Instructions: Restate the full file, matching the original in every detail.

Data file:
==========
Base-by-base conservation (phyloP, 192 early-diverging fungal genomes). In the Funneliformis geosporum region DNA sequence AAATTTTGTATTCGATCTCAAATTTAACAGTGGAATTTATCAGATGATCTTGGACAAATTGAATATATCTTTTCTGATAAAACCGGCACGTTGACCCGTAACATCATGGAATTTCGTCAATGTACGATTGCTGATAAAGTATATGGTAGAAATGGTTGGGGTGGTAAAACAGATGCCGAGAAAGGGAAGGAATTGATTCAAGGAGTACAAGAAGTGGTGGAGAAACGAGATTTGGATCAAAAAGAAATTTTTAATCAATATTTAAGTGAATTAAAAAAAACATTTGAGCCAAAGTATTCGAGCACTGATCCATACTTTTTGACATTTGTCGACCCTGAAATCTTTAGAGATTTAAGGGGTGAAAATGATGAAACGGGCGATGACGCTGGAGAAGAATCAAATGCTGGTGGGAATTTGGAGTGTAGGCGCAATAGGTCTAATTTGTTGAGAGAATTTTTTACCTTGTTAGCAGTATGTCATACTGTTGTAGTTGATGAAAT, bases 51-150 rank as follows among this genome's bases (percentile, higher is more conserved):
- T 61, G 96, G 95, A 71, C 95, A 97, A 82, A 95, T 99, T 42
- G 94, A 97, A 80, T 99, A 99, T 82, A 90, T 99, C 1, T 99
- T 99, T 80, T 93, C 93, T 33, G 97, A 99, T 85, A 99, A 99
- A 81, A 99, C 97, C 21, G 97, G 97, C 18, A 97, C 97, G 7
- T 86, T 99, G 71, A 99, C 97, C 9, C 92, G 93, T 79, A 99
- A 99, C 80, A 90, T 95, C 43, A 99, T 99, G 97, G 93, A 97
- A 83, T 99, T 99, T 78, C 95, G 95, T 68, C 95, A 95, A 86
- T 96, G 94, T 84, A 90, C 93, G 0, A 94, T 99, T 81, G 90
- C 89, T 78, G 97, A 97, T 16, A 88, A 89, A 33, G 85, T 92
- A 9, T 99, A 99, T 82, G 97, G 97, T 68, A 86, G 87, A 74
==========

Base-by-base conservation (phyloP, 192 early-diverging fungal genomes). In the Funneliformis geosporum region DNA sequence AAATTTTGTATTCGATCTCAAATTTAACAGTGGAATTTATCAGATGATCTTGGACAAATTGAATATATCTTTTCTGATAAAACCGGCACGTTGACCCGTAACATCATGGAATTTCGTCAATGTACGATTGCTGATAAAGTATATGGTAGAAATGGTTGGGGTGGTAAAACAGATGCCGAGAAAGGGAAGGAATTGATTCAAGGAGTACAAGAAGTGGTGGAGAAACGAGATTTGGATCAAAAAGAAATTTTTAATCAATATTTAAGTGAATTAAAAAAAACATTTGAGCCAAAGTATTCGAGCACTGATCCATACTTTTTGACATTTGTCGACCCTGAAATCTTTAGAGATTTAAGGGGTGAAAATGATGAAACGGGCGATGACGCTGGAGAAGAATCAAATGCTGGTGGGAATTTGGAGTGTAGGCGCAATAGGTCTAATTTGTTGAGAGAATTTTTTACCTTGTTAGCAGTATGTCATACTGTTGTAGTTGATGAAAT, bases 51-150 rank as follows among this genome's bases (percentile, higher is more conserved):
- T 61, G 96, G 95, A 71, C 95, A 97, A 82, A 95, T 99, T 42
- G 94, A 97, A 80, T 99, A 99, T 82, A 90, T 99, C 1, T 99
- T 99, T 80, T 93, C 93, T 33, G 97, A 99, T 85, A 99, A 99
- A 81, A 99, C 97, C 21, G 97, G 97, C 18, A 97, C 97, G 7
- T 86, T 99, G 71, A 99, C 97, C 9, C 92, G 93, T 79, A 99
- A 99, C 80, A 90, T 95, C 43, A 99, T 99, G 97, G 93, A 97
- A 83, T 99, T 99, T 78, C 95, G 95, T 68, C 95, A 95, A 86
- T 96, G 94, T 84, A 90, C 93, G 0, A 94, T 99, T 81, G 90
- C 89, T 78, G 97, A 97, T 16, A 88, A 89, A 33, G 85, T 92
- A 9, T 99, A 99, T 82, G 97, G 97, T 68, A 86, G 87, A 74